*This is a post I wrote several years ago about our pet chicken, Honey. I’m sharing it today as a reminder of the many beautiful lessons I’ve experienced since having our little hobby farm. Having just fed the barn kitties, I headed toward the chicken coop to gather eggs. On the way, I stopped and looked up, closing my eyes. I stood for a moment, letting the warmth of the afternoon sun wash over me. When I opened my eyes, I saw an autumn sky that was clear blue with wisps of clouds like white gossamer. The burnt colors of foliage lining the sheep paddock caught my attention; too little rain late in the summer had muted the usual fiery, fall palette. It was still a lovely sight, and it was perfect weather for Honey Hen to be outside in the fresh air. But then, I remembered. Honey Hen, a pet chicken unable to walk well or lay eggs anymore, had become part of my day-to-day routine. Although she didn’t have perfect mobility, Honey was still a fairly healthy, hearty bird. She enjoyed being outdoors in her favorite spot near the corncrib that Great-grandaddy Rieley built as well as pecking at clover and fanning out her wings in the sunshine. Everyday I prepared a plate of fruit and vegetables for her–especially when she couldn’t go outside. On warm days, when Honey was able to go out, I constantly checked […]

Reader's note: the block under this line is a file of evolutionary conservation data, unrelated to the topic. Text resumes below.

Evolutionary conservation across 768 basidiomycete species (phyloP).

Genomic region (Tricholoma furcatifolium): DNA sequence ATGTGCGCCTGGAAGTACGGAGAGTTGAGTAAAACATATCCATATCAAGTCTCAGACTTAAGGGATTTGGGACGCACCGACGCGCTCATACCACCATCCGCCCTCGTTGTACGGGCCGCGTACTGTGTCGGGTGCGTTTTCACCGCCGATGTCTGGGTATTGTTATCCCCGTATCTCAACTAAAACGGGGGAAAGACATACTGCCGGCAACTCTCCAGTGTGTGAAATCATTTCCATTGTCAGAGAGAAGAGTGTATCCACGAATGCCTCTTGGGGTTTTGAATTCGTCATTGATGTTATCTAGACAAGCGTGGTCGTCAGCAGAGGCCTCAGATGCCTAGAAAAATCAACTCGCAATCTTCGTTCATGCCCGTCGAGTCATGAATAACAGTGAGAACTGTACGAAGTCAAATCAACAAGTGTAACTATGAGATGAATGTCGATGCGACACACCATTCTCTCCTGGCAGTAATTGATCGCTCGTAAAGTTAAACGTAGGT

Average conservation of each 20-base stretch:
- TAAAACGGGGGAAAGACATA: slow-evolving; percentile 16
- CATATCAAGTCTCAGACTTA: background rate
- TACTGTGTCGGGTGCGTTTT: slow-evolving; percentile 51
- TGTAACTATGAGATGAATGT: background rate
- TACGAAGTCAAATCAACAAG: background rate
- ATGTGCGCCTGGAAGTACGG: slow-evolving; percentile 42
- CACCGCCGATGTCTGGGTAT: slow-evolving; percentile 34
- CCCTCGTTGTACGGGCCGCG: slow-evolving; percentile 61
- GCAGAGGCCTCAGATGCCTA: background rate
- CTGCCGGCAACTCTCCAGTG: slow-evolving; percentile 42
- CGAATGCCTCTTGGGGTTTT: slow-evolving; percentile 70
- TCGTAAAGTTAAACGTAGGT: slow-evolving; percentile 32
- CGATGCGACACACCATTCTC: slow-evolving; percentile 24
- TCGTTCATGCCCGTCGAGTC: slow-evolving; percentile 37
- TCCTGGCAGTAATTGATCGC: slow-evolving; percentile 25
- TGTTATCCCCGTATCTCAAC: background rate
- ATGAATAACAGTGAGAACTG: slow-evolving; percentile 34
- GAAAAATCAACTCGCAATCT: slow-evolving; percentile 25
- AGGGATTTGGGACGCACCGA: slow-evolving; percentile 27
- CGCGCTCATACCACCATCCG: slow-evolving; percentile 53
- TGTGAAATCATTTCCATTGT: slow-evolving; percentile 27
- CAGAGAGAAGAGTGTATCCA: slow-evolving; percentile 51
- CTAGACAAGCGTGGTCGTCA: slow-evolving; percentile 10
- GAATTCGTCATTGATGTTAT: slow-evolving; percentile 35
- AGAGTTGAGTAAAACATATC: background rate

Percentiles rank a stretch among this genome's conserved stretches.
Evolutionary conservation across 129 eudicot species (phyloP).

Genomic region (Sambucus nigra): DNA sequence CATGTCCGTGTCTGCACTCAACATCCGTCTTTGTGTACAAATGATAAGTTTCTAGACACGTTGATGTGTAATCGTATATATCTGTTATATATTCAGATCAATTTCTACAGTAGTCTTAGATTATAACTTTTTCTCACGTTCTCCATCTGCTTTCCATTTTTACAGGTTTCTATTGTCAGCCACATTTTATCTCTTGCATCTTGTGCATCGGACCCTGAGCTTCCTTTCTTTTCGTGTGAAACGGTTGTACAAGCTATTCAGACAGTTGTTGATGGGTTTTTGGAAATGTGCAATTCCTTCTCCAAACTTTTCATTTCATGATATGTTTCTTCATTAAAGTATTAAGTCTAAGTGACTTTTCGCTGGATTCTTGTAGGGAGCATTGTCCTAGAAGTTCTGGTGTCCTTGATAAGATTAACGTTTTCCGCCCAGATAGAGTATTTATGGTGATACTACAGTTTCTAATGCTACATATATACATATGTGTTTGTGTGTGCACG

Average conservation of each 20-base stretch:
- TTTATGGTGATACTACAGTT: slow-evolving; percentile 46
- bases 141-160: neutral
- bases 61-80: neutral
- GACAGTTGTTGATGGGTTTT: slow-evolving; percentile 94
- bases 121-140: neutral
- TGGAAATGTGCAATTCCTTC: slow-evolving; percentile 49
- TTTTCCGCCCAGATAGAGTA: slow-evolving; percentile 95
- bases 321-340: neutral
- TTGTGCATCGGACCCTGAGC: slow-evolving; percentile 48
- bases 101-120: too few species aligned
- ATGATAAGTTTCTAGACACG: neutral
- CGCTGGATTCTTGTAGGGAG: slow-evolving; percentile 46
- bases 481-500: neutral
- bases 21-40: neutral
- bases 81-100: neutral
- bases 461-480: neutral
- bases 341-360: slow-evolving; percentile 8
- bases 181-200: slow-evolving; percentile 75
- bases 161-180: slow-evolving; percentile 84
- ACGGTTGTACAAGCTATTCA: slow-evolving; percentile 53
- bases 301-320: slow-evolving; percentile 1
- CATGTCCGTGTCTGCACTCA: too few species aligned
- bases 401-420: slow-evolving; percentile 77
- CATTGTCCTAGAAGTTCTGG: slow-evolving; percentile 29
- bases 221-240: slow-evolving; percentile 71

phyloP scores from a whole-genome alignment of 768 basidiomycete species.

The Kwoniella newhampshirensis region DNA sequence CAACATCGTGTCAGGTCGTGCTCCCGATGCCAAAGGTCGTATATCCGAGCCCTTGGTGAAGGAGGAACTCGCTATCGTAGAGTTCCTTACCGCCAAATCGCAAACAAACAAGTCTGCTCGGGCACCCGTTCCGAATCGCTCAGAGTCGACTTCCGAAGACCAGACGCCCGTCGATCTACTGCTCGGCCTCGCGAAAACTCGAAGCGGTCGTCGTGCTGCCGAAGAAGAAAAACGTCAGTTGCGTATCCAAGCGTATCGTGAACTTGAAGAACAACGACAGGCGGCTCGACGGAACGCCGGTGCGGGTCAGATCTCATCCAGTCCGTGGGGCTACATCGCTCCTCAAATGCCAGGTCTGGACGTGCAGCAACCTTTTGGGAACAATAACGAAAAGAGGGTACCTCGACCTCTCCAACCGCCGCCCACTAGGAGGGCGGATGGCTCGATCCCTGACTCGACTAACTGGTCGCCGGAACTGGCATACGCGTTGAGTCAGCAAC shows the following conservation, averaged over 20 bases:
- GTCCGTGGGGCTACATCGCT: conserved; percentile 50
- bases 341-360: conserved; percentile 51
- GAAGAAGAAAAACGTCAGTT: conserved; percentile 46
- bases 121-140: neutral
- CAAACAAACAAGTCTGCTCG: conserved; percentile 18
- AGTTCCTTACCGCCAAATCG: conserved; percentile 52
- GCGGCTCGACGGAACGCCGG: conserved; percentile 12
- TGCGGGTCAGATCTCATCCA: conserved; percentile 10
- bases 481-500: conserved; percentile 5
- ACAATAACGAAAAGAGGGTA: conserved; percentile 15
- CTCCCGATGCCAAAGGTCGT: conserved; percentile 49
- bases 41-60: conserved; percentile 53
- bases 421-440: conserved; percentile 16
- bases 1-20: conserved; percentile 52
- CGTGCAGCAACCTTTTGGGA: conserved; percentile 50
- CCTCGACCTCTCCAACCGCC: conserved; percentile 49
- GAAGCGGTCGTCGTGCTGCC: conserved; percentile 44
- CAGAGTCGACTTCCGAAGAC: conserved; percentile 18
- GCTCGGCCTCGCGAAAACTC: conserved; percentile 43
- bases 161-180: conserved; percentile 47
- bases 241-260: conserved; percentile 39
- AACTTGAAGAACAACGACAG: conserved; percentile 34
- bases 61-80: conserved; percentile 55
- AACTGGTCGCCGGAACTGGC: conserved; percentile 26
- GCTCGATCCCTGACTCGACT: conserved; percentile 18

Of course, he wasn’t always called Winston. When this black and white feral kitten first appeared on Green Hill Farm in the early 1990s, he was just another no-name, country kitty looking for food and shelter. You see, in the country, we don’t buy or go get a cat; it just shows up. First, it takes up residence in one of the barns or sheds—a safe place with an occasional mouse treat. Next, you may catch a glimpse of it under a bush or behind some flowers. As it gets more comfortable, it begins sunning itself on the front porch and leaving dead rabbits at your door. Before you know it, the cat has had its mail forwarded to your address and now considers itself a full member of the family. At least, that seems to be the story with this congenial cat Grandma and Grandaddy Rieley took a liking to and adopted many years ago. Besides supplementing kitty’s diet of mice and rabbits with cat food, my grandparents also allowed him in the house at night to watch television with them. As I mentioned, my grandparents became very fond of kitty, and Grandaddy began referring to him as—wait for it, “Nyning-Nyning.” I’m not even sure I’m spelling it correctly as it was more of a noise than a name. Anyway, Nyning-Nyning was well-loved and became a permanent fixture on Green Hill Farm. He enjoyed hunting, despite receiving two or […]